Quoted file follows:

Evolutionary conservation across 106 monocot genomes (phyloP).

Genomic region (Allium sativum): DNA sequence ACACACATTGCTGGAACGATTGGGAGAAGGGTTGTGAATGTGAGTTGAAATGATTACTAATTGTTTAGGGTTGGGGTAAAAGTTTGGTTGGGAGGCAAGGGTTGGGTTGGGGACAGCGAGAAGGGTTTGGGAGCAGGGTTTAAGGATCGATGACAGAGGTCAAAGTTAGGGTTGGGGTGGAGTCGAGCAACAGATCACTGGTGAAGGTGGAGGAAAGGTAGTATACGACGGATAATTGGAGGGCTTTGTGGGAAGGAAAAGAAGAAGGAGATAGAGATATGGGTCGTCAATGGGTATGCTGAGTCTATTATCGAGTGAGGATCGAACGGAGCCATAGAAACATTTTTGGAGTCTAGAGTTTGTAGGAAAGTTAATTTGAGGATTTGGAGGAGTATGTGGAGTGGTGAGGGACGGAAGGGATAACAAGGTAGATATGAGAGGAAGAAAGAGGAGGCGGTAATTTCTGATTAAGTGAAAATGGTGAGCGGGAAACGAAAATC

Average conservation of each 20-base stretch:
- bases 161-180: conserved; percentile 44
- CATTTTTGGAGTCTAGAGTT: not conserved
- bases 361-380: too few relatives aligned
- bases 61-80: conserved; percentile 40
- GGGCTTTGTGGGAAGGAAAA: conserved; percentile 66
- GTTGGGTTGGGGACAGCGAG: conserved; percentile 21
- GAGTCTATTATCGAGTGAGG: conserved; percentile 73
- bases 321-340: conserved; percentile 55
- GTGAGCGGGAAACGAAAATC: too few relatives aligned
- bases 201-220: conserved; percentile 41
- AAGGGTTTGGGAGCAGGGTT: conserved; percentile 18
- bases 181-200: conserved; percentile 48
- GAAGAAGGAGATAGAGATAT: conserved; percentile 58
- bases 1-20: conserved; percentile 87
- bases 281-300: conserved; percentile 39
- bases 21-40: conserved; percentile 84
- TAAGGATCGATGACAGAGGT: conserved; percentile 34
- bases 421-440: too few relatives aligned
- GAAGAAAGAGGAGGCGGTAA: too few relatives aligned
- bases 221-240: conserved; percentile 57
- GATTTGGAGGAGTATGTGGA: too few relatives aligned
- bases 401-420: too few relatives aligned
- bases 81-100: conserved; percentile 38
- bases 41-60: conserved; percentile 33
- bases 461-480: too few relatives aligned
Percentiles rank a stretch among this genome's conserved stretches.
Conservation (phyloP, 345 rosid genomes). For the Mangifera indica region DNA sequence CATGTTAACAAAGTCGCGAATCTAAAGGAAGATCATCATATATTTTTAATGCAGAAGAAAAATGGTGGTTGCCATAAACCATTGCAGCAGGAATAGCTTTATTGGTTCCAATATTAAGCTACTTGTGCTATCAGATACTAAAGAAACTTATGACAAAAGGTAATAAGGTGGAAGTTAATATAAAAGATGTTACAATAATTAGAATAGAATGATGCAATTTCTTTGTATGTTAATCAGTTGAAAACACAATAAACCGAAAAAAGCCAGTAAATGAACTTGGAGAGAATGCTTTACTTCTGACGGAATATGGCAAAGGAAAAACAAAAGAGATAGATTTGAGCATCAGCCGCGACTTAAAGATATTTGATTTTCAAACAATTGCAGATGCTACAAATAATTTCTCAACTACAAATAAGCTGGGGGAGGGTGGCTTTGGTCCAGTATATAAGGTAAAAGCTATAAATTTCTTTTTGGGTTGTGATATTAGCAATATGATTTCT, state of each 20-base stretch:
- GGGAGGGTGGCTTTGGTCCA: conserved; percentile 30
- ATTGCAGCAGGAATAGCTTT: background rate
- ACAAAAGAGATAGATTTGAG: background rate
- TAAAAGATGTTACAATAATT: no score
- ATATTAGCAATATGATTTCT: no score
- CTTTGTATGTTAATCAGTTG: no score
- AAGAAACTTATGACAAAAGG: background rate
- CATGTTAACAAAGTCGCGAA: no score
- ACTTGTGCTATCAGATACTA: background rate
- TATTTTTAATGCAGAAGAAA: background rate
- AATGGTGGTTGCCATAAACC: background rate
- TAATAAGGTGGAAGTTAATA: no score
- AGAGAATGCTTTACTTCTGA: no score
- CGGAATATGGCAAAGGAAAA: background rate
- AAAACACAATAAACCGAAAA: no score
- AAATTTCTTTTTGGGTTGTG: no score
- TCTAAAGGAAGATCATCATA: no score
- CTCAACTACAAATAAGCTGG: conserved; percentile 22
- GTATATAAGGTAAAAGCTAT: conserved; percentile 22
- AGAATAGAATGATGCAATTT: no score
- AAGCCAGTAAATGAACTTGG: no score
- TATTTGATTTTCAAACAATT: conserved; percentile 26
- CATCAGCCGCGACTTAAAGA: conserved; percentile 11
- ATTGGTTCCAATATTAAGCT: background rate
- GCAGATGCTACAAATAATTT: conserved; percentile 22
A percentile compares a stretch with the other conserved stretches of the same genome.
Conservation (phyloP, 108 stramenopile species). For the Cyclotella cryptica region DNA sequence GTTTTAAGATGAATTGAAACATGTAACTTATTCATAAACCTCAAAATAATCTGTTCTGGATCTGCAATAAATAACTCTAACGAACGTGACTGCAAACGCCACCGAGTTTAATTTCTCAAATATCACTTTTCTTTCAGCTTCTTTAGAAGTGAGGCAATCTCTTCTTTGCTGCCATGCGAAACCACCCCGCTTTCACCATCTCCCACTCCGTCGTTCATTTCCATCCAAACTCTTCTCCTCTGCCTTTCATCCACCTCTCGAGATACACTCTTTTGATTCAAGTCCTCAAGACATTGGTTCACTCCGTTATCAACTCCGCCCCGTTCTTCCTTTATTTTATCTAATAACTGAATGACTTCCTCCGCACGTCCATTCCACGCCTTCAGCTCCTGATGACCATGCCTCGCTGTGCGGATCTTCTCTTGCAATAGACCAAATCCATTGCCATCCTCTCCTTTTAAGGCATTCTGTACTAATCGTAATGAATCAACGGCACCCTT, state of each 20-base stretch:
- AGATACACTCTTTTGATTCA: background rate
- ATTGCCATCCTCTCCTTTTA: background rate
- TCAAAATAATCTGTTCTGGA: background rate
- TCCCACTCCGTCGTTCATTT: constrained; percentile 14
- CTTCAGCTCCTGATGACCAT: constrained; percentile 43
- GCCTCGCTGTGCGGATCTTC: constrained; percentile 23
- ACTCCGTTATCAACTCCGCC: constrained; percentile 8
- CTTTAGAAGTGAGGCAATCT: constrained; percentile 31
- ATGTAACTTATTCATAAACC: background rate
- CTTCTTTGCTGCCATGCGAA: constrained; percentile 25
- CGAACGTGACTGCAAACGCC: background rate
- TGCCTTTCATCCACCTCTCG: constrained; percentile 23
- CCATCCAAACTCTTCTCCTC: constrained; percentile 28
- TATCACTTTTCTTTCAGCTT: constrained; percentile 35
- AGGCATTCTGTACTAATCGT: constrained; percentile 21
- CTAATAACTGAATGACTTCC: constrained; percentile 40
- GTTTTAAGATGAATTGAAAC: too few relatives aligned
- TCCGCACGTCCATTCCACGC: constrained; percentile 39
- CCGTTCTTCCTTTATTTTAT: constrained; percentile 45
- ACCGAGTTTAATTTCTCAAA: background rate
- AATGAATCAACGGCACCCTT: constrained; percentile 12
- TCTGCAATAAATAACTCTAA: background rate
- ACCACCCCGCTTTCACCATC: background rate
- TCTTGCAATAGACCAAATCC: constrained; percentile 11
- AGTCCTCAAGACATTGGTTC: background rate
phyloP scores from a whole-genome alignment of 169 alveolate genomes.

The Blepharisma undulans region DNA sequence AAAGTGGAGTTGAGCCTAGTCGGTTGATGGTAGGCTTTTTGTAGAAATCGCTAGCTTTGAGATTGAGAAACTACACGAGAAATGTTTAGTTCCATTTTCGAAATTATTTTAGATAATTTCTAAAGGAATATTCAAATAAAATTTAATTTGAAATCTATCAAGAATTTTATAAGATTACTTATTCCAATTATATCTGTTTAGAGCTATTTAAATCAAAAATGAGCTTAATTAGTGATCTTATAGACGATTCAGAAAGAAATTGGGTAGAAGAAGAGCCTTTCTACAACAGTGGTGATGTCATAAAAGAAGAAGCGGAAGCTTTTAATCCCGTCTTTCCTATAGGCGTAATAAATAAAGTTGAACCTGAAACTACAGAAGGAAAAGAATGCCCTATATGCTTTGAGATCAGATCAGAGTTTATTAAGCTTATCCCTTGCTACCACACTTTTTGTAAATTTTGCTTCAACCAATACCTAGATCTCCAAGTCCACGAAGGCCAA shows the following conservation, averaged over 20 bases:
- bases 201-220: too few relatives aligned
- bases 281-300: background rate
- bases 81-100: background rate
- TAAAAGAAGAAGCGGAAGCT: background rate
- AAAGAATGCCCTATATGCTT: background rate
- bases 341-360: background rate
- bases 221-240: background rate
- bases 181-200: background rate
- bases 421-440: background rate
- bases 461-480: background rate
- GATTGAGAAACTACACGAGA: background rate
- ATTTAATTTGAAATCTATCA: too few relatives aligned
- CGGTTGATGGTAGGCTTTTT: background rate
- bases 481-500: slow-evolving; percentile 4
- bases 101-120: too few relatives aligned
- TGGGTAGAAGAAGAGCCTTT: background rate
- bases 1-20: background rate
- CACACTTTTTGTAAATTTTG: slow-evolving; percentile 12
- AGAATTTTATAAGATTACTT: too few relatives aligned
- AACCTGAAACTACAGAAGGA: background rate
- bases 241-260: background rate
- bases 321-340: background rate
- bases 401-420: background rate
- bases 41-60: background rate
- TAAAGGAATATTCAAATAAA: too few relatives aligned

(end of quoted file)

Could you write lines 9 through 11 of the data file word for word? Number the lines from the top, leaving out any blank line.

- GTTGGGTTGGGGACAGCGAG: conserved; percentile 21
- GAGTCTATTATCGAGTGAGG: conserved; percentile 73
- bases 321-340: conserved; percentile 55